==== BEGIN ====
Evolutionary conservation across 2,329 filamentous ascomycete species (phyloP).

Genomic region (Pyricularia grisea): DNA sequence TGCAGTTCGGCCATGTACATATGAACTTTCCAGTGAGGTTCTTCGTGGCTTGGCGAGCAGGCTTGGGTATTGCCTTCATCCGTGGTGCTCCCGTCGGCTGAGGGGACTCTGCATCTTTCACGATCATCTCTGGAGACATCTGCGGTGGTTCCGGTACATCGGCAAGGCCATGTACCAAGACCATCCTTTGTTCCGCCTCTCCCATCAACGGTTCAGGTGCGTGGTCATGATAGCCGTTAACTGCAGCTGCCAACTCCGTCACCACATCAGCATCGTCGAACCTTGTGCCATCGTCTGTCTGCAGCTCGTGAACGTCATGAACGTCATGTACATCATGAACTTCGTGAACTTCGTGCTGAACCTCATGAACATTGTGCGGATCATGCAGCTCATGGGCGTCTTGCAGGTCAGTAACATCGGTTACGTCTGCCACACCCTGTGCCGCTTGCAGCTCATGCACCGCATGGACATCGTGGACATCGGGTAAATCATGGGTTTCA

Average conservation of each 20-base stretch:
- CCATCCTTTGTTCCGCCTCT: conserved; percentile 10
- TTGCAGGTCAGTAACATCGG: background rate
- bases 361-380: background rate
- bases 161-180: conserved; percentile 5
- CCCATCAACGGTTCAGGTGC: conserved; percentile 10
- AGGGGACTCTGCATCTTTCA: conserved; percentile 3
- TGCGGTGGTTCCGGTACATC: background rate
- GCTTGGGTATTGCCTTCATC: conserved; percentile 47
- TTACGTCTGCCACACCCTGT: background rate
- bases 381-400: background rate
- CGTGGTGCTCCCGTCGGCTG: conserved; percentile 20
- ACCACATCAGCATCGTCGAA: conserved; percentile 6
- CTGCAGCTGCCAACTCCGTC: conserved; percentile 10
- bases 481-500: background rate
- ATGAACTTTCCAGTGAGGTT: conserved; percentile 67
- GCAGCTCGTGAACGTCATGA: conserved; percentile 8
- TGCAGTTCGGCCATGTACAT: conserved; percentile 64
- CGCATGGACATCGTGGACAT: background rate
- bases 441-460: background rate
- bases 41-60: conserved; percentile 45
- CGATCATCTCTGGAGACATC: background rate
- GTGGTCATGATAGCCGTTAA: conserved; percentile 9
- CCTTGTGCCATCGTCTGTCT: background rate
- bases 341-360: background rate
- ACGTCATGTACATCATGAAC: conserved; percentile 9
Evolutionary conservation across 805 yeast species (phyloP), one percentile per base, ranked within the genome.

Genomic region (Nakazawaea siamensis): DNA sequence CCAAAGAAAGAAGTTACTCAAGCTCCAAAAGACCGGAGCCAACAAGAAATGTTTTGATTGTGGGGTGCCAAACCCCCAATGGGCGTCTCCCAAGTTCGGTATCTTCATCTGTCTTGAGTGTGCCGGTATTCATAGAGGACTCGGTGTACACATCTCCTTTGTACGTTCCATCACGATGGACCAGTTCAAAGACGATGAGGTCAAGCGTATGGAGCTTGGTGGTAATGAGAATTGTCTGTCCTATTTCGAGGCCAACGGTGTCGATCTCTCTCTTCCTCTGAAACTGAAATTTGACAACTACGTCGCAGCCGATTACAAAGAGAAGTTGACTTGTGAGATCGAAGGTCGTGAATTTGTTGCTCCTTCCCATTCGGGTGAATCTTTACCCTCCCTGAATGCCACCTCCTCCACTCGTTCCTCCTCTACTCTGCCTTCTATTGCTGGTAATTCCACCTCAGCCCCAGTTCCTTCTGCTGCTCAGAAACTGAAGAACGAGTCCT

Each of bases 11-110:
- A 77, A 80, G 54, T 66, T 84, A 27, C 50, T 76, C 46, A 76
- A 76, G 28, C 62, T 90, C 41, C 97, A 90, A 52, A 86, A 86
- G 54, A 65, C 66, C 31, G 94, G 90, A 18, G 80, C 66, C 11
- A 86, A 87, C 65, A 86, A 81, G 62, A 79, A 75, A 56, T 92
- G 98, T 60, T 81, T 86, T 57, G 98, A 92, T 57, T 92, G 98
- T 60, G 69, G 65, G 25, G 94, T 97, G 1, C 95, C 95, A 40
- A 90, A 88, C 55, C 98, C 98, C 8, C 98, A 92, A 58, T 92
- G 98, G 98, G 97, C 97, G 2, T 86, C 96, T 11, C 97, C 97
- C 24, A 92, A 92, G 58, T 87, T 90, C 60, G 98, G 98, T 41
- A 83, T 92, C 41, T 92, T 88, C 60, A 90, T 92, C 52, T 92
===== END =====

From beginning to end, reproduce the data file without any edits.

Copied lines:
Evolutionary conservation across 2,329 filamentous ascomycete species (phyloP).

Genomic region (Pyricularia grisea): DNA sequence TGCAGTTCGGCCATGTACATATGAACTTTCCAGTGAGGTTCTTCGTGGCTTGGCGAGCAGGCTTGGGTATTGCCTTCATCCGTGGTGCTCCCGTCGGCTGAGGGGACTCTGCATCTTTCACGATCATCTCTGGAGACATCTGCGGTGGTTCCGGTACATCGGCAAGGCCATGTACCAAGACCATCCTTTGTTCCGCCTCTCCCATCAACGGTTCAGGTGCGTGGTCATGATAGCCGTTAACTGCAGCTGCCAACTCCGTCACCACATCAGCATCGTCGAACCTTGTGCCATCGTCTGTCTGCAGCTCGTGAACGTCATGAACGTCATGTACATCATGAACTTCGTGAACTTCGTGCTGAACCTCATGAACATTGTGCGGATCATGCAGCTCATGGGCGTCTTGCAGGTCAGTAACATCGGTTACGTCTGCCACACCCTGTGCCGCTTGCAGCTCATGCACCGCATGGACATCGTGGACATCGGGTAAATCATGGGTTTCA

Average conservation of each 20-base stretch:
- CCATCCTTTGTTCCGCCTCT: conserved; percentile 10
- TTGCAGGTCAGTAACATCGG: background rate
- bases 361-380: background rate
- bases 161-180: conserved; percentile 5
- CCCATCAACGGTTCAGGTGC: conserved; percentile 10
- AGGGGACTCTGCATCTTTCA: conserved; percentile 3
- TGCGGTGGTTCCGGTACATC: background rate
- GCTTGGGTATTGCCTTCATC: conserved; percentile 47
- TTACGTCTGCCACACCCTGT: background rate
- bases 381-400: background rate
- CGTGGTGCTCCCGTCGGCTG: conserved; percentile 20
- ACCACATCAGCATCGTCGAA: conserved; percentile 6
- CTGCAGCTGCCAACTCCGTC: conserved; percentile 10
- bases 481-500: background rate
- ATGAACTTTCCAGTGAGGTT: conserved; percentile 67
- GCAGCTCGTGAACGTCATGA: conserved; percentile 8
- TGCAGTTCGGCCATGTACAT: conserved; percentile 64
- CGCATGGACATCGTGGACAT: background rate
- bases 441-460: background rate
- bases 41-60: conserved; percentile 45
- CGATCATCTCTGGAGACATC: background rate
- GTGGTCATGATAGCCGTTAA: conserved; percentile 9
- CCTTGTGCCATCGTCTGTCT: background rate
- bases 341-360: background rate
- ACGTCATGTACATCATGAAC: conserved; percentile 9
Evolutionary conservation across 805 yeast species (phyloP), one percentile per base, ranked within the genome.

Genomic region (Nakazawaea siamensis): DNA sequence CCAAAGAAAGAAGTTACTCAAGCTCCAAAAGACCGGAGCCAACAAGAAATGTTTTGATTGTGGGGTGCCAAACCCCCAATGGGCGTCTCCCAAGTTCGGTATCTTCATCTGTCTTGAGTGTGCCGGTATTCATAGAGGACTCGGTGTACACATCTCCTTTGTACGTTCCATCACGATGGACCAGTTCAAAGACGATGAGGTCAAGCGTATGGAGCTTGGTGGTAATGAGAATTGTCTGTCCTATTTCGAGGCCAACGGTGTCGATCTCTCTCTTCCTCTGAAACTGAAATTTGACAACTACGTCGCAGCCGATTACAAAGAGAAGTTGACTTGTGAGATCGAAGGTCGTGAATTTGTTGCTCCTTCCCATTCGGGTGAATCTTTACCCTCCCTGAATGCCACCTCCTCCACTCGTTCCTCCTCTACTCTGCCTTCTATTGCTGGTAATTCCACCTCAGCCCCAGTTCCTTCTGCTGCTCAGAAACTGAAGAACGAGTCCT

Each of bases 11-110:
- A 77, A 80, G 54, T 66, T 84, A 27, C 50, T 76, C 46, A 76
- A 76, G 28, C 62, T 90, C 41, C 97, A 90, A 52, A 86, A 86
- G 54, A 65, C 66, C 31, G 94, G 90, A 18, G 80, C 66, C 11
- A 86, A 87, C 65, A 86, A 81, G 62, A 79, A 75, A 56, T 92
- G 98, T 60, T 81, T 86, T 57, G 98, A 92, T 57, T 92, G 98
- T 60, G 69, G 65, G 25, G 94, T 97, G 1, C 95, C 95, A 40
- A 90, A 88, C 55, C 98, C 98, C 8, C 98, A 92, A 58, T 92
- G 98, G 98, G 97, C 97, G 2, T 86, C 96, T 11, C 97, C 97
- C 24, A 92, A 92, G 58, T 87, T 90, C 60, G 98, G 98, T 41
- A 83, T 92, C 41, T 92, T 88, C 60, A 90, T 92, C 52, T 92